The National Youth Orchestra of the Netherlands (NJO) is part of the extensive “Summer Festival” during which 160 young musicians – not only from the Netherlands – come together in the province of Gelderland to work with outstanding docents for several weeks in various ensembles. The highlight of the project is the NJO Music Summer (taking place this year from August 5 to 21, 2016), presenting the results of the rehearsal phase. During past years, Young Euro Classic has presented the NJO’s baroque orchestra and the opera company, and now it is the large symphony orchestra’s turn again. The NJO reflects the extremely rich musical tradition of the Netherlands, which has always had an open ear for contemporary music – as was the case 100 years ago when Gustav Mahler worked there – and still does. Thus, during recent years, composers such as Steve Reich, John Adams, Kaaja Saariaho and Wolfgang Rihm have been the NJO’s “composers in residence”.
Journalist, former Director of the ARD Studio in Brussels
Tough times in Brussels! After the British voted for Brexit, the European capital then had to survive the “Krexit” as well: Rolf-Dieter Krause, the ARD’s “Mr. Europe” for decades, retired amidst well-earned accolades. Now he is a true Berliner. Krause, born in Lüneburg, began his career as a local editor in Unna, Kamen and Hamm, moved to the WDR Studio in Düsseldorf in 1982 and became the ARD Correspondent in Bonn from 1985 to 1990. In 1990 he finally landed where he belonged: in Brussels. After an intermezzo as a Deputy Studio Director in Bonn and Head of Programming for the WDR TV in Cologne in 2000, Brussel welcomed him back in 2001 – for the rest of his professional life. His explanations of Europe were a class of its own – as is the extremely tall correspondent himself. Occasionally, he regretted having so little time for reporting from the countries which he was also responsible for in Brussels – apart from the EU and NATO: Belgium, the Netherlands and Luxembourg. He always found the Netherlands particularly interesting. Why? Surely his speech as patron of the evening at Young Euro Classic will explain…
Dutch conductor Antony Hermus is currently Artistic Advisor of the National Youth Orchestra of the Netherlands and Principal Guest of the North Netherlands Orchestra. He has guest-conducted orchestras such as the Philharmonia, Royal Concertgebouw, Rotterdam Philharmonic, Netherlands Radio Philharmonic, Bamberg Symphony, MDR Leipzig Symphony, and Orchestre de la Suisse Romande, and will soon debut with Royal Flemish Philharmonic, BBC Philharmonic and Seoul Philharmonic. He studied piano and conducting at the Tilburg Conservatory, becoming Music Director of the Theatre Hagen from 2007. From 2009 to 2015 he was Music Director of the Anhaltisches Theater in Dessau, where he was nominated for Conductor of the Year in Opernwelt magazine for three years in a row. He has guest-conducted operas in Stuttgart, Komische Oper Berlin, at the Opéra de Paris studio, Rennes and Dutch Reisopera; in 2016 he returns to the Komische Oper and makes his debut at Gothenburg Opera with Verdi’s Macbeth.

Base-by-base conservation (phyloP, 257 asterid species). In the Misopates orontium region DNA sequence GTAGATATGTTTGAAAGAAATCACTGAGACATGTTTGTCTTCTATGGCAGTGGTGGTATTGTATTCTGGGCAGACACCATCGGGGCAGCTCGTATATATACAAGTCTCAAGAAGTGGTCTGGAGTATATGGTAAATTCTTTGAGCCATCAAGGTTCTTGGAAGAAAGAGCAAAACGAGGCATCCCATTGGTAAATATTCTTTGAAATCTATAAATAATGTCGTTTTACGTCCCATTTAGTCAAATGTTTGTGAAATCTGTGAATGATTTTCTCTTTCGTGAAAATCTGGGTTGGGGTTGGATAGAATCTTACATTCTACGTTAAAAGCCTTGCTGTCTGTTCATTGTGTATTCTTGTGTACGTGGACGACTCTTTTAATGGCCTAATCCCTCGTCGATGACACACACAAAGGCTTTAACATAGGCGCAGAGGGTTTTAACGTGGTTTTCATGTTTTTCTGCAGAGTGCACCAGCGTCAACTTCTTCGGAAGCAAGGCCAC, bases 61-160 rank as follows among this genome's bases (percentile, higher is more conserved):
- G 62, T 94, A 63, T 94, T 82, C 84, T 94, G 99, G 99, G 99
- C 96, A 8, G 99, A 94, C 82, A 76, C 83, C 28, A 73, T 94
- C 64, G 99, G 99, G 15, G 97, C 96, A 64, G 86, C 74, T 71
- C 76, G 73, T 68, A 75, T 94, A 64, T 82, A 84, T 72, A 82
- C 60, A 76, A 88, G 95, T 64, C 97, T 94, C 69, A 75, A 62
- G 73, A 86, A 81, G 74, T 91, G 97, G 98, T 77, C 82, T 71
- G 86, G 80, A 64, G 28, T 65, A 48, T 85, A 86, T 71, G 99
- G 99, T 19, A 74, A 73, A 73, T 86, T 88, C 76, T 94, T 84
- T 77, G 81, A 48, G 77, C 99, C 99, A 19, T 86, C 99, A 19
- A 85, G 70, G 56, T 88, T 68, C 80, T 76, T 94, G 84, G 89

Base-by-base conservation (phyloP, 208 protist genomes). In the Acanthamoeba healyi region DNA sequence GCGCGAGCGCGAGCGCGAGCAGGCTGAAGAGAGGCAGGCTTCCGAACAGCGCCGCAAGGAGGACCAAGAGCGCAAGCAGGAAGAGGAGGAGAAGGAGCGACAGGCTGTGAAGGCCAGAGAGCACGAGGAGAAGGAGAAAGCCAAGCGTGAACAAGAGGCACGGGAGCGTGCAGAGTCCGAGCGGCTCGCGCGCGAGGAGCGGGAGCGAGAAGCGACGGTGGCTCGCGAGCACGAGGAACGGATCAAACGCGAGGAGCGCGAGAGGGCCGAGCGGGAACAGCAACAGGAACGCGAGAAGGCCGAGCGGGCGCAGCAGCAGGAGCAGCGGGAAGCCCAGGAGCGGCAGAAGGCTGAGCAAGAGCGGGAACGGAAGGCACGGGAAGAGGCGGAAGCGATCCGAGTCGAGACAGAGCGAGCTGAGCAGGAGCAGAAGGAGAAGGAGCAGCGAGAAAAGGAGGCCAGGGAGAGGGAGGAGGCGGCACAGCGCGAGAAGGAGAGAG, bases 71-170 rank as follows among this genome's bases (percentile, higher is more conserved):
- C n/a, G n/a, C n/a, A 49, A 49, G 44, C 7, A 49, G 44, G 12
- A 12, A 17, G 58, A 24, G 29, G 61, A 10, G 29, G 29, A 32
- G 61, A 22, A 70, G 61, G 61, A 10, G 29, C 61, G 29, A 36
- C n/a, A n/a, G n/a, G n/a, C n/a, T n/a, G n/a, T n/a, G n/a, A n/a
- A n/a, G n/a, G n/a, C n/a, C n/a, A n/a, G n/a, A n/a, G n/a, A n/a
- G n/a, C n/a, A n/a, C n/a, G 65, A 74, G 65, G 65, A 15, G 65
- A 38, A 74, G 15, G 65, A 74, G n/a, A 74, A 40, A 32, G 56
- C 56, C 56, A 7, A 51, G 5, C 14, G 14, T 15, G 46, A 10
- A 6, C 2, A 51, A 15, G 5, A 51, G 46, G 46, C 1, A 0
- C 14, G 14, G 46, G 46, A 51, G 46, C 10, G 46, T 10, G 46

The Dutch pianist Hannes Minnaar studied at the Conservatory of Amsterdam and launched his career by winning prizes at the Piano Competition in Geneva (2008) and at the Queen Elisabeth Competition in Brussels (2010). In the meantime, the 32-year-old has performed as a soloist under renowned conductors such as Frans Brüggen, Herbert Blomstedt, Eliahu Inbal and Edo de Waart. His second CD, Bach Variations, was widely praised by the critics; Minnaar is currently working on a recording of the complete Beethoven Piano Concertos. He presents these concerts live with the Rotterdam Philharmonic Orchestra (Jiří Bělohlávek), the BBC Philharmonic (Juanjo Mena) and the London Philharmonic Orchestra (Manfred Honeck). A member of the award-winning Dutch Van Baerle Trio, the pianist is also a passionate chamber musician; in 2015 the piano trio gave 18 concerts as part of the series “Rising Stars”, including appearances in Vienna, Paris and London.
“Chase” (2013, German Premiere)
Piano Concerto No. 2 in B-Major Op. 83 (1881)
Suite from “Der Rosenkavalier” Op. 59 (1911/1944)
“La Valse” (1920)
This concert of the National Youth Orchestra of the Netherlands (NJO) will delight fans of rich orchestral sound – especially as the colours are frequently remixed! During the Piano Concerto No. 2 by Johannes Brahms, the orchestra alternates powerful waves of sound with withdrawal into tender, melancholy sounds. And while the piano part demands everything from the soloist in technical and musical terms, the cello gets to revel in a beautiful melody in the slow movement. The Rosenkavalier Suite by Richard Strauss is much more Viennese by comparison: opulent, vivid, brilliant form the first to the last measure. And then there is the sizzling swansong of the Viennese waltz, Maurice Ravel’s La Valse, ending the NJO’s concert at Young Euro Classic on a fulminant high note.